Nikola recently took her own advice and started exploring new networking opportunities.
“This year is all about growth, not only for my business, but also for me,” she said. “It hasn’t always been easy for me to just walk up to somebody at a networking event and say hello, but, I’m doing it, and it’s fabulous.”
Company: Smart Sips
Annual Revenue: Approximately $1 million by the end of this year
One More Thing: Lara Gottlieb Nikola, founder and owner, said she used to feel guilty about spending time away from her 2- and 4-year old children. “I don’t anymore because I’ve achieved work-life balance,” Nikola said. “If my husband and I need to work, we bring our kids with us and give them something to do, like taping boxes. My father always owned his own business, and (my siblings and I) were raised to think it was our business, too. I want to instill in my kids the same work ethic and sense of ownership.”
Imagine being able to satisfy a craving for blueberry cinnamon crumble while consuming less than a third of the calories.
That’s what Smart Sips are for, Lara Gottlieb Nikola said.
“Drink your dessert,” she said. “Instead of having an afternoon or after-dinner snack, drink a chocolate cherry cordial or a white chocolate hazelnut truffle coffee instead.
“Without using sweeteners, we have very decadent flavors that will still satisfy a sweet tooth — and one’s waistline.”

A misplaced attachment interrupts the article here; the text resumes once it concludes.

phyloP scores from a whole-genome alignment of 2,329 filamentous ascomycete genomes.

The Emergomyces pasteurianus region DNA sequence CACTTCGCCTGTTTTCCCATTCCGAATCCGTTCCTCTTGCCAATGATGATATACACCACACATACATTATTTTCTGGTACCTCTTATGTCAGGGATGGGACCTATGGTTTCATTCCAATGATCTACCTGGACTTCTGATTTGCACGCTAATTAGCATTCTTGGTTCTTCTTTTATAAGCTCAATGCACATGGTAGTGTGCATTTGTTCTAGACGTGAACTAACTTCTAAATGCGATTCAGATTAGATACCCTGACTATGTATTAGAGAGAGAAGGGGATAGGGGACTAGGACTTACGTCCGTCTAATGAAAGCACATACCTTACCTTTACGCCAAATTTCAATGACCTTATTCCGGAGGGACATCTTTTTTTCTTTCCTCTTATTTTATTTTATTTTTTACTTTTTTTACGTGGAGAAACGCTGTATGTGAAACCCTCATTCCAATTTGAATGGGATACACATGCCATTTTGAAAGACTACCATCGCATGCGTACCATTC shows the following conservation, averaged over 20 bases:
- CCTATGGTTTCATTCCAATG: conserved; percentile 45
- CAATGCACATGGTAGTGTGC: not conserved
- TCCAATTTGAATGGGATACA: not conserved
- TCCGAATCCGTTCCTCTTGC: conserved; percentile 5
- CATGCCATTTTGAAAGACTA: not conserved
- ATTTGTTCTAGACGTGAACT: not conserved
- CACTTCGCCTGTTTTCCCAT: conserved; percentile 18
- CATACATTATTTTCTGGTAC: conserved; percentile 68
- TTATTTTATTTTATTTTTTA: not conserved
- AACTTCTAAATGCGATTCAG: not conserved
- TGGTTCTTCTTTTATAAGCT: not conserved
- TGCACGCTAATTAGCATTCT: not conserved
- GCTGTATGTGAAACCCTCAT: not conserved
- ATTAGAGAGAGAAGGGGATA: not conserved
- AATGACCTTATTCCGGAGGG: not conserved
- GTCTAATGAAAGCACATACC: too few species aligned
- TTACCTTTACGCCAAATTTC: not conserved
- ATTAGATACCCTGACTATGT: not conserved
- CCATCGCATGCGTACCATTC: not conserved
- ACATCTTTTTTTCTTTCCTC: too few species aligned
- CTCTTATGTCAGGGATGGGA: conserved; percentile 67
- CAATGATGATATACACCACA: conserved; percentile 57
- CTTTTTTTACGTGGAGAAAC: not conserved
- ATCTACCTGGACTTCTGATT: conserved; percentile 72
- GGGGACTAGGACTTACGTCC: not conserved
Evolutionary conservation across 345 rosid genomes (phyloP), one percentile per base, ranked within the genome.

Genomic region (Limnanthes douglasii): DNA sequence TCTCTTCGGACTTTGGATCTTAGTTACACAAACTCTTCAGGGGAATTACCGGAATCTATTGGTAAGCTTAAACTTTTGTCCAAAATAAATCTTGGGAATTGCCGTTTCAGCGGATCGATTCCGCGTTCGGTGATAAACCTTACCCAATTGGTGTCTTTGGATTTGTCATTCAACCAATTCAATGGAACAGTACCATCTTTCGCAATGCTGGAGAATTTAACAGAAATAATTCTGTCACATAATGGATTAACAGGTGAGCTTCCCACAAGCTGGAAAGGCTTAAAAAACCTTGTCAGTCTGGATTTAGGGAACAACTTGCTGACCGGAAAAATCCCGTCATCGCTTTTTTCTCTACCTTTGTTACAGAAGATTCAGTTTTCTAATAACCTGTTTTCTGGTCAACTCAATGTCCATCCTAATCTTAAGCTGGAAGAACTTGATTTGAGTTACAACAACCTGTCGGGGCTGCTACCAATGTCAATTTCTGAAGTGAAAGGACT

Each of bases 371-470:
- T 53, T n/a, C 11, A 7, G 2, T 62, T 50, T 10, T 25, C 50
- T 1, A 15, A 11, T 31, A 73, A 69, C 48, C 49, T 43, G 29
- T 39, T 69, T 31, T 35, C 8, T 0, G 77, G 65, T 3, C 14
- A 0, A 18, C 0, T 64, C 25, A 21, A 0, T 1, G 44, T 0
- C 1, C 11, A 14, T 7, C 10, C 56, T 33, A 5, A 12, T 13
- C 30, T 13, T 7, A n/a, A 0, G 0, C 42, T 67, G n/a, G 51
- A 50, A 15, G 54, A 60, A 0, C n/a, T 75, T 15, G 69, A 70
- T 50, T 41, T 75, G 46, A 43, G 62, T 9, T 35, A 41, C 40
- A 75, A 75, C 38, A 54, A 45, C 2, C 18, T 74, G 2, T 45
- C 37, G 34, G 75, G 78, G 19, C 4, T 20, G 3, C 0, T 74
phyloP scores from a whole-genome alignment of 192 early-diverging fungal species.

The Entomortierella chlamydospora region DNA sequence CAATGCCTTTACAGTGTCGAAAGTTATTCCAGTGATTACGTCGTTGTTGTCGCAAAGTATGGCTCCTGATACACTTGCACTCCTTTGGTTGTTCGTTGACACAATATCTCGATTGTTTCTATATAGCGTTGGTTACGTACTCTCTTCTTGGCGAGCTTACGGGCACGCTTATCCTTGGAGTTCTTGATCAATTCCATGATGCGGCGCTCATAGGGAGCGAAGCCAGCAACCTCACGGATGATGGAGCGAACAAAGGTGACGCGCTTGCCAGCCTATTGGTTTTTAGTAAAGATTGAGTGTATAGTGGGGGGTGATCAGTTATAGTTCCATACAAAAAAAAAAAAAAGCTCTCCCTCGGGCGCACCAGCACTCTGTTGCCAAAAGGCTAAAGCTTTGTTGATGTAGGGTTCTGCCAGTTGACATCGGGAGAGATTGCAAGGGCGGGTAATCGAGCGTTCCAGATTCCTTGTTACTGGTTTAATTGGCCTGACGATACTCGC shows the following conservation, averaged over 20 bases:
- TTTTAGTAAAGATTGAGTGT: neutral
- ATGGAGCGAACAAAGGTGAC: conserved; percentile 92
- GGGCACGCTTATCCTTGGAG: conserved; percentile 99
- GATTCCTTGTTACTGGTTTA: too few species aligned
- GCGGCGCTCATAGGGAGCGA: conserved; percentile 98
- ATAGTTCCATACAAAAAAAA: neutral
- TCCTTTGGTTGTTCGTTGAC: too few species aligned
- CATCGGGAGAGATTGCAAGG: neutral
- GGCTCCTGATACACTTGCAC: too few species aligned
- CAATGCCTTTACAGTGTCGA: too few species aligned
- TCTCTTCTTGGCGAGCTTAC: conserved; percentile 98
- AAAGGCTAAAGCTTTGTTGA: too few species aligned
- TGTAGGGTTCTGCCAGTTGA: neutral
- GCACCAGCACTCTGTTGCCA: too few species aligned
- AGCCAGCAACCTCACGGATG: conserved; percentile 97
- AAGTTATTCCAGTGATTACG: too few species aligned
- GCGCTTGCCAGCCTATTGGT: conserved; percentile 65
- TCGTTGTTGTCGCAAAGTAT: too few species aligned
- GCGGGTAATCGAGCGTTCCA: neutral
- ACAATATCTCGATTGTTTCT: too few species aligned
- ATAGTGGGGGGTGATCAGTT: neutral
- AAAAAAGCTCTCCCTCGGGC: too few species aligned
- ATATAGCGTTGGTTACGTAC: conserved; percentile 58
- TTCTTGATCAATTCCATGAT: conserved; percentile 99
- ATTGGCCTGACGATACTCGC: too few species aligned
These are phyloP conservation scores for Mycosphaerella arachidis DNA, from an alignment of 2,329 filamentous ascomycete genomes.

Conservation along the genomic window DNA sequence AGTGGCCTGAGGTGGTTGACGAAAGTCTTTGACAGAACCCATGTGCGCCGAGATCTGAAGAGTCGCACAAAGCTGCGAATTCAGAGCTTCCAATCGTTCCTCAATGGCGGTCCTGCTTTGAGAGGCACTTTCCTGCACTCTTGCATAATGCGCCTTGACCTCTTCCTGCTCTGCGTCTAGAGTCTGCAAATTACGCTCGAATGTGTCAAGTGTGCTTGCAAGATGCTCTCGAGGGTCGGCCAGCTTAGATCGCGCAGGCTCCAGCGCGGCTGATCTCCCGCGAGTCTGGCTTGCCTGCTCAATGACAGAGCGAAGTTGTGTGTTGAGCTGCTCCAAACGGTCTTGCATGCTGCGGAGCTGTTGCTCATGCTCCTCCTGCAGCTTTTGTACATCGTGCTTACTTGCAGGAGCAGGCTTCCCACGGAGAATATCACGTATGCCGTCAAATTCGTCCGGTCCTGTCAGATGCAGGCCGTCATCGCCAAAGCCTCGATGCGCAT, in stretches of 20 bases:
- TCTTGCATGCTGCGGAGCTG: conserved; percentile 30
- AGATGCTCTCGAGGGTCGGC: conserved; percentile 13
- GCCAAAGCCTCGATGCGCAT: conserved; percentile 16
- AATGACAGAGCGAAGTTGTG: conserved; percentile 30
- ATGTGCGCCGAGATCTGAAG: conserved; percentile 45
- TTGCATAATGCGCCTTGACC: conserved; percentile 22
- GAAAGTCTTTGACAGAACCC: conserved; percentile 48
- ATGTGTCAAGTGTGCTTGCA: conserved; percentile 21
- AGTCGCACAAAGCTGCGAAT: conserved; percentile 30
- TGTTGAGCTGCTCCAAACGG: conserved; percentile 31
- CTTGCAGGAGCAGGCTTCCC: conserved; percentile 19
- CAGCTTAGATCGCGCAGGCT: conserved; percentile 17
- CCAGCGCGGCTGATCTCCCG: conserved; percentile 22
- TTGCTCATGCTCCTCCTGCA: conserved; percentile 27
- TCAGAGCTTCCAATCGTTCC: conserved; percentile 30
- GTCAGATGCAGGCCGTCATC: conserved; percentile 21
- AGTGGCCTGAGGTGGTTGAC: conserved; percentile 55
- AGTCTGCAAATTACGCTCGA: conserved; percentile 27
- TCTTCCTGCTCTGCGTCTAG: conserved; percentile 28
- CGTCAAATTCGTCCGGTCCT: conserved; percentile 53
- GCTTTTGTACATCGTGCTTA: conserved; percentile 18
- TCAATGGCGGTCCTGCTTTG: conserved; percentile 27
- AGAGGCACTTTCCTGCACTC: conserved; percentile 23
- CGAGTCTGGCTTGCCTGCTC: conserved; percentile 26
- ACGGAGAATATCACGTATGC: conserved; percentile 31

Lara Gottlieb Nikola said she often takes offense to being mistaken for someone she is not. “I don’t understand why, after I’ve said that I created my own coffee company, some men continue to think that I am a stay-at-home mom.
“People think that I just have this cute little business making small-batch coffee in my house. But I do more in a day than most people. … If my husband had said he owned his own coffee company, he wouldn’t ever be perceived this way.”
It has frustrated Nikola how a woman business owner can be perceived so differently than a man. Therefore, she’s recently been attending multiple events around the state for women in business.
“Women are so supportive,” she said. “These women never would think, ‘Oh, how cute, you have a little coffee company,’ because we all know. We all deal with the same thing. We get that it is just a little more difficult for us, especially when we have families.”